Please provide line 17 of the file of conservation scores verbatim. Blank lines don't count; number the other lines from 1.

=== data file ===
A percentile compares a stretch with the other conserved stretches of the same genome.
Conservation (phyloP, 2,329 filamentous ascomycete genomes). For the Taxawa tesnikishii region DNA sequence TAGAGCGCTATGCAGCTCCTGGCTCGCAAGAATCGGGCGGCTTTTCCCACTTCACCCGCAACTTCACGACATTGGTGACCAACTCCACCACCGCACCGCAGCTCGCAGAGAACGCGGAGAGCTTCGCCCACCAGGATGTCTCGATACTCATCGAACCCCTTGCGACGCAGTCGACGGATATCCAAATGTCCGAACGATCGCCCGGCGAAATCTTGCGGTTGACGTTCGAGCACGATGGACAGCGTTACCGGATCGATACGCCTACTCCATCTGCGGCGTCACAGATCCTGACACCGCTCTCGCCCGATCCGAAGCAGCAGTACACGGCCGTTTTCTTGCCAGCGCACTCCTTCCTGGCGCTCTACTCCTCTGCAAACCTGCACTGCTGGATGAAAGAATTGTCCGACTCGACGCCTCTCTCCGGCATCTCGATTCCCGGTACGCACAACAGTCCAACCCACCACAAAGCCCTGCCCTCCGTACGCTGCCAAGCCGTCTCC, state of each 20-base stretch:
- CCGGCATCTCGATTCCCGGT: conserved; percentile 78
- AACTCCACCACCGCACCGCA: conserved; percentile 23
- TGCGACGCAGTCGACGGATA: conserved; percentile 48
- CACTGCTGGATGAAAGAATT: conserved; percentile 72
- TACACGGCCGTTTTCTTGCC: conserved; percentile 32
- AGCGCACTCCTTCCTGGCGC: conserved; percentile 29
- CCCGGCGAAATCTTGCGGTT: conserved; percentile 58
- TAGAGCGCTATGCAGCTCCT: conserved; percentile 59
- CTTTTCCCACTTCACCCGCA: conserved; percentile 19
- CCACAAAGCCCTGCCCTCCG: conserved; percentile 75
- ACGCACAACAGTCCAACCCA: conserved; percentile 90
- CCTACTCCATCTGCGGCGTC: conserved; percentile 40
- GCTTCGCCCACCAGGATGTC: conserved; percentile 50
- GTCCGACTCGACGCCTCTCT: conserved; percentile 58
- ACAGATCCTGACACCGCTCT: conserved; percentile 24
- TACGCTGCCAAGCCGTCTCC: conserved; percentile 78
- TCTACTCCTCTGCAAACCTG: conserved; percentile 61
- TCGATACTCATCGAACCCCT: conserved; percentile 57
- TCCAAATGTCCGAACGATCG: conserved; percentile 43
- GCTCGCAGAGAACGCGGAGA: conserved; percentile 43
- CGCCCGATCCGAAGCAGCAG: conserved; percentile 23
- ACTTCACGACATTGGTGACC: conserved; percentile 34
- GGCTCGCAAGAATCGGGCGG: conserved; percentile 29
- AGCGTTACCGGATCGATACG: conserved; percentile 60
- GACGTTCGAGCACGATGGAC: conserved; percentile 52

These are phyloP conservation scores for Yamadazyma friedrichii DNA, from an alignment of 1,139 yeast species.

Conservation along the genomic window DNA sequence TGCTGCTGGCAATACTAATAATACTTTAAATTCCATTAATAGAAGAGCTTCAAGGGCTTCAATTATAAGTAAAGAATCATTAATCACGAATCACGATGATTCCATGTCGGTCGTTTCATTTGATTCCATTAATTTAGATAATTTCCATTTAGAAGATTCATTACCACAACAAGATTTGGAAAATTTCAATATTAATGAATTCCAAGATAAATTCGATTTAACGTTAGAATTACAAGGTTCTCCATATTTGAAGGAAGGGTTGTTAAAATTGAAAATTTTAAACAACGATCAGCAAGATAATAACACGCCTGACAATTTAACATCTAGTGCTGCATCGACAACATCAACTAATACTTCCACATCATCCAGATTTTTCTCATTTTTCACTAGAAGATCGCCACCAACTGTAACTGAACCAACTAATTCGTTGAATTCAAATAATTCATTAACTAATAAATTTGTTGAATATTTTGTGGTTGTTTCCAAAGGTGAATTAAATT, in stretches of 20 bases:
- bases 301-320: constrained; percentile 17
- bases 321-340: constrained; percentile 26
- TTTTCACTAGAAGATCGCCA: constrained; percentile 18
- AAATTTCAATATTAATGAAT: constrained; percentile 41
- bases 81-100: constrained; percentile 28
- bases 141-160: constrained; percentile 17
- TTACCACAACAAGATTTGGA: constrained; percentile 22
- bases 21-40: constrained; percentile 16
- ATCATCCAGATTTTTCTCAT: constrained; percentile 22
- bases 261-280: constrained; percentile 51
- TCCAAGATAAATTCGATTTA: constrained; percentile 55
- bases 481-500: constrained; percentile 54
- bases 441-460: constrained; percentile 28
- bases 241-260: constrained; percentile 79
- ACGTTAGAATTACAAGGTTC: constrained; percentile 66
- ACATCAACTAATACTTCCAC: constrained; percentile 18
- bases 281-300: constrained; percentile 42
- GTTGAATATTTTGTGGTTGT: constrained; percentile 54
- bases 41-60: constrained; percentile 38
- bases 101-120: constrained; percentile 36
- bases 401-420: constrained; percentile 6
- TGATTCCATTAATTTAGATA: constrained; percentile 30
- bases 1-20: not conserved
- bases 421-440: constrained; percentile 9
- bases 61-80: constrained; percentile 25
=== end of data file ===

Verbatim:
- ACAGATCCTGACACCGCTCT: conserved; percentile 24